Multiyear aerosol observations with dual-wavelength Raman lidar in the framework of EARLINET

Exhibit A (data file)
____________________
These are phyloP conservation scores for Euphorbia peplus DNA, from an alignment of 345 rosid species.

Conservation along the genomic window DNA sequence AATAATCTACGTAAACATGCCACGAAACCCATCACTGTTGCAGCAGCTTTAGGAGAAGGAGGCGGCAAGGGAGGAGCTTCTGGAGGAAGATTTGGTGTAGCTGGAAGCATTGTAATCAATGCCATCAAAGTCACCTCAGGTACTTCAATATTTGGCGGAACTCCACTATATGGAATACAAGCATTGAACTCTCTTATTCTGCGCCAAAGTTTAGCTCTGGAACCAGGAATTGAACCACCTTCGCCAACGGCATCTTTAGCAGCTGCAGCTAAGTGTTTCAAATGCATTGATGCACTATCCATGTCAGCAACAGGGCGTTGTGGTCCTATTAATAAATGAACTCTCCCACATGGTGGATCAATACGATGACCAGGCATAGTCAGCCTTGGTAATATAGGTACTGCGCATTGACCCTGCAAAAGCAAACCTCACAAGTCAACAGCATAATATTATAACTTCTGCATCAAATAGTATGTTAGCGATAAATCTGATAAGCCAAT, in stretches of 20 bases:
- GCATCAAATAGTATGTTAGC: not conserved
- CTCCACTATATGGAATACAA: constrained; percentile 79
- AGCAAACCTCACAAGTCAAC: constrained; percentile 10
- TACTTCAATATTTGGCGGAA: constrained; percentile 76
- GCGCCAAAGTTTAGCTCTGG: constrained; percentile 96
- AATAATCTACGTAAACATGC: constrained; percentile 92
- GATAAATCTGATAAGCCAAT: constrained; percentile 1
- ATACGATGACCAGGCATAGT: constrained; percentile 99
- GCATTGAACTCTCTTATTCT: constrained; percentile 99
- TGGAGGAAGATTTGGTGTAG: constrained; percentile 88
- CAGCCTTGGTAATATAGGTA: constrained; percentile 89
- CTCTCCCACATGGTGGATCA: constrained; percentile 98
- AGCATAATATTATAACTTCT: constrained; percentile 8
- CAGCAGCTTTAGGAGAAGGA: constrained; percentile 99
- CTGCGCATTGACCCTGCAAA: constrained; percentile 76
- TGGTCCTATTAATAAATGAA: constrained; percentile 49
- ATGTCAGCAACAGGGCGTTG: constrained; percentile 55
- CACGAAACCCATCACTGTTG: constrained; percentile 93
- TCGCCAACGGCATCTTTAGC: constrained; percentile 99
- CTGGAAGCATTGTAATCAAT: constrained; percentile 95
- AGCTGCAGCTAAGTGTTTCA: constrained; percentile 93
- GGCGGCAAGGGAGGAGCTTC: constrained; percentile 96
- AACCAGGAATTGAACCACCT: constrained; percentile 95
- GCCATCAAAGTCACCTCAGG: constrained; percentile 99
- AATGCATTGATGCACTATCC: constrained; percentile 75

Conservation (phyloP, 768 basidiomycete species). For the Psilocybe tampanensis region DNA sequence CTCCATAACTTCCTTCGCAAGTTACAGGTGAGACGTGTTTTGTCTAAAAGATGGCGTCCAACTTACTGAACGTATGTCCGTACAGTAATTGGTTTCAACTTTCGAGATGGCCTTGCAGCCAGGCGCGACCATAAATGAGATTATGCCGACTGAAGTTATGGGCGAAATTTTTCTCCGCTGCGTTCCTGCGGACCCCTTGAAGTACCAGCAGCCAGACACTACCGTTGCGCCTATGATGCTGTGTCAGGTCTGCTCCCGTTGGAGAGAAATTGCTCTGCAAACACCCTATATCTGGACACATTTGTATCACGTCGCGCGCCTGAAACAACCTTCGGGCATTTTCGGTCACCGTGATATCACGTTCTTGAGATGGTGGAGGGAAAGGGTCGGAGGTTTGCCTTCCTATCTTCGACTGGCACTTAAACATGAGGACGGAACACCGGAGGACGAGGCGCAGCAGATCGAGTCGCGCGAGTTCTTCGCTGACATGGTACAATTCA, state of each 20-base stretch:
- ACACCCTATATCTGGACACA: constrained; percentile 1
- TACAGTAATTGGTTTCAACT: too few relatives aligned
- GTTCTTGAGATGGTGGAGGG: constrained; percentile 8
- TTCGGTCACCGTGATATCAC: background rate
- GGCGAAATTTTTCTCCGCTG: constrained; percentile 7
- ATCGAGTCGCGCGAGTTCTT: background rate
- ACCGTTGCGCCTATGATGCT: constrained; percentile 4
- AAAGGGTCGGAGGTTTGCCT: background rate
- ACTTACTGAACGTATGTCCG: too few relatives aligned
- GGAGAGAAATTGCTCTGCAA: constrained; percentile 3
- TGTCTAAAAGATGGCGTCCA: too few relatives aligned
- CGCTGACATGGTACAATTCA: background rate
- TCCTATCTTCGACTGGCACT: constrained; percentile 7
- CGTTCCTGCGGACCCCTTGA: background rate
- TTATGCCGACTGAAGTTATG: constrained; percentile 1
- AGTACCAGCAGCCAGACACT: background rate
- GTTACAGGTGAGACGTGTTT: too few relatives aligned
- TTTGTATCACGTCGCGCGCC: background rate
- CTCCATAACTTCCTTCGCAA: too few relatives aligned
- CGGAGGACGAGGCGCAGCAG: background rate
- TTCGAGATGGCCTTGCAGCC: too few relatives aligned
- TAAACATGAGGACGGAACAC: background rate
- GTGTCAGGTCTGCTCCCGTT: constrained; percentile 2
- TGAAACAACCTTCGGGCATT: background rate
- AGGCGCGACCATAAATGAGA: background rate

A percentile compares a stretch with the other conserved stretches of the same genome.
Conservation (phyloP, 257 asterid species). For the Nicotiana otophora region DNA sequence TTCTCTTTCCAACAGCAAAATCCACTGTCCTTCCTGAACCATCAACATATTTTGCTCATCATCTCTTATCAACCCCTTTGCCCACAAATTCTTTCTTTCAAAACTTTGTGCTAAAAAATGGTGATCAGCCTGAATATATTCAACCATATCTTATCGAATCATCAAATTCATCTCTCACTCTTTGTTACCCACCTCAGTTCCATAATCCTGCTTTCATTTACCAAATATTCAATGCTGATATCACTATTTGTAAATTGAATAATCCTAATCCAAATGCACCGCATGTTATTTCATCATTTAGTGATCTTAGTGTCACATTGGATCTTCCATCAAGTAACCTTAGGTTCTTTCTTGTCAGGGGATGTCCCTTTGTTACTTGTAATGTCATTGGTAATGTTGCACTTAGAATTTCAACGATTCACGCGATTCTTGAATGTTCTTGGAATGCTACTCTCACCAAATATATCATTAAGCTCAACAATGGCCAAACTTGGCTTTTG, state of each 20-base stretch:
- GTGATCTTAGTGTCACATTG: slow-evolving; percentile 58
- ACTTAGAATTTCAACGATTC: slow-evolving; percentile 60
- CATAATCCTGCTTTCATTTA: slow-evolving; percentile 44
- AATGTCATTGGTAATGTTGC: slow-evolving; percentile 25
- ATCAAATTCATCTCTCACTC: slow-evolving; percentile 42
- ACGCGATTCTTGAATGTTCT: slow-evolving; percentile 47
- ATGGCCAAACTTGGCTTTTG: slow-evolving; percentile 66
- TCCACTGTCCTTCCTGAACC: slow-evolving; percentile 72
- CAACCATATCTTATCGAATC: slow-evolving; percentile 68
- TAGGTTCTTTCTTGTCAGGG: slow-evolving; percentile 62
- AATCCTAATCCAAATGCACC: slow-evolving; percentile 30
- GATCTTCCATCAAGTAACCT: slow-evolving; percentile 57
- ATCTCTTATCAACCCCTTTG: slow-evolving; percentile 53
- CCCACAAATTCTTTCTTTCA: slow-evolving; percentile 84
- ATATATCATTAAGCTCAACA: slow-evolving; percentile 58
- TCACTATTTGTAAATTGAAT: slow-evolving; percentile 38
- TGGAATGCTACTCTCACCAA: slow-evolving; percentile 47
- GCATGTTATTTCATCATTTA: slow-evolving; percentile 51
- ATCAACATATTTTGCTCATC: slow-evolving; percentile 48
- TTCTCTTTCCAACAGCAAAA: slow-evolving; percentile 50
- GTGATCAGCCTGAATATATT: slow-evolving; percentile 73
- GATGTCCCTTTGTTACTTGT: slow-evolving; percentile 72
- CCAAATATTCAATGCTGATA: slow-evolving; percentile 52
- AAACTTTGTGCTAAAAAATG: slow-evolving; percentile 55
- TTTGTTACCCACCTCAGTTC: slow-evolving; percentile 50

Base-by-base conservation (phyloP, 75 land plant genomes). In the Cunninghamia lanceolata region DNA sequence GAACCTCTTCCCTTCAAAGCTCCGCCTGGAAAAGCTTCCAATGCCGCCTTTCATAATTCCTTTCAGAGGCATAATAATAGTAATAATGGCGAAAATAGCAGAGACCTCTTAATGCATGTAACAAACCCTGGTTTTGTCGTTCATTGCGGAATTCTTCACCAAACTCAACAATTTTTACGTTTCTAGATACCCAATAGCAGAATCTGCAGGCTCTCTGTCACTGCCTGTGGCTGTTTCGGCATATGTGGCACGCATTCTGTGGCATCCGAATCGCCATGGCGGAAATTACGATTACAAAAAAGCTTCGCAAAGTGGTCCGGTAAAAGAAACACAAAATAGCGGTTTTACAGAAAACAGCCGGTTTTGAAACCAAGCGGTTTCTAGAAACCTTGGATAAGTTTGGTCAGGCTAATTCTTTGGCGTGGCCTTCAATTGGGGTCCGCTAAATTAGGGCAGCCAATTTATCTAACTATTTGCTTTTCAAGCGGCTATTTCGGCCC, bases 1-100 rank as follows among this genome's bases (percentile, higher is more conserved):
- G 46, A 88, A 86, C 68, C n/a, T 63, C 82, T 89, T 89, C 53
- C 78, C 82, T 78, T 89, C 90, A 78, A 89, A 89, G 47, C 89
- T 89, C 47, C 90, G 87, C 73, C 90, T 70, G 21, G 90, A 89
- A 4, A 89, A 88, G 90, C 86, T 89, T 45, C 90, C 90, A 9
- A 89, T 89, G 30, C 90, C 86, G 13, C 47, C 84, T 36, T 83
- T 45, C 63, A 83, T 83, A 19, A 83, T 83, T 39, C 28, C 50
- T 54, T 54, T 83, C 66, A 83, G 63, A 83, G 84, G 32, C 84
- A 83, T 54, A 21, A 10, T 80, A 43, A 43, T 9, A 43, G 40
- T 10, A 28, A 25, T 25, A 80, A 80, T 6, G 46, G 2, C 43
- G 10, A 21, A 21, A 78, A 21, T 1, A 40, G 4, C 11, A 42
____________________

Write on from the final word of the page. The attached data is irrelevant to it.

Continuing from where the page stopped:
For the first time, a Raman lidar operating simultaneously in the ultraviolet (UV) and in the visible wavelength range was employed to measure vertical profiles of volume extinction coefficients of particles at 355 and 532 nm, the respective Angstromngstrom exponent, and the 355-nm and 532-nm extinction-to-backscatter ratio ( lidar ratio) on a routine basis for several years. The long-term observations were performed at Leipzig (52degreesN, 12degreesE), Germany, in the framework of the European Aerosol Research Lidar Network (EARLINET) project from May 2000 to March 2003. The lidar data were acquired under nighttime conditions. The main findings describe the mean optical properties of central European haze ( anthropogenic particles) and can be summarized as follows. The 3-year mean, planetary boundary layer (PBL) extinction coefficients were 191 Mm(-1) at 355 nm and 94 Mm(-1) at 532 nm. The respective mean Angstromngstrom exponent (for the 355-532-nm wavelength range) was 1.4 in the upper PBL (above 1000 m). The PBL stretched, on average, to heights of 1300 m ( winter) and 2350 m (summer). PBL mean particle optical depths were 0.38 (355 nm, +/-0.23 standard deviation) and 0.18 (532 nm, +/-0.11 standard deviation). Free tropospheric particles contributed 2% (clean free troposphere) to 88% ( major Saharan dust events) to the tropospheric optical depth. The average was 17% (355 nm) and 22% (532 nm) in 2000-2003. Angstromngstrom exponents in the free troposphere of about one reflect the dominant influence of Saharan dust and aged smoke on the optical properties in this height range. Three-year mean lidar ratios of 58 sr (355 nm) and 53 sr ( 532 nm) were found in the upper part of the PBL. Free tropospheric lidar ratios were on average 52 sr ( 355 nm) and 53 sr ( 532 nm). From combined observations with the Aerosol Robotic Network (AERONET) Sun photometer and the EARLINET lidar, extinction-to-backscatter ratios at 1064 nm were estimated to be, on average, 45 sr. A comparison with optical measurements made at the Leipzig University from 1990 to 1994 indicates that the PBL extinction coefficient at 532 nm decreased by a factor of about 2 (summer half year) to almost 5 (winter season) since the unification of Germany (1990), mainly caused by the industrial breakdown in eastern Germany in the early 1990s.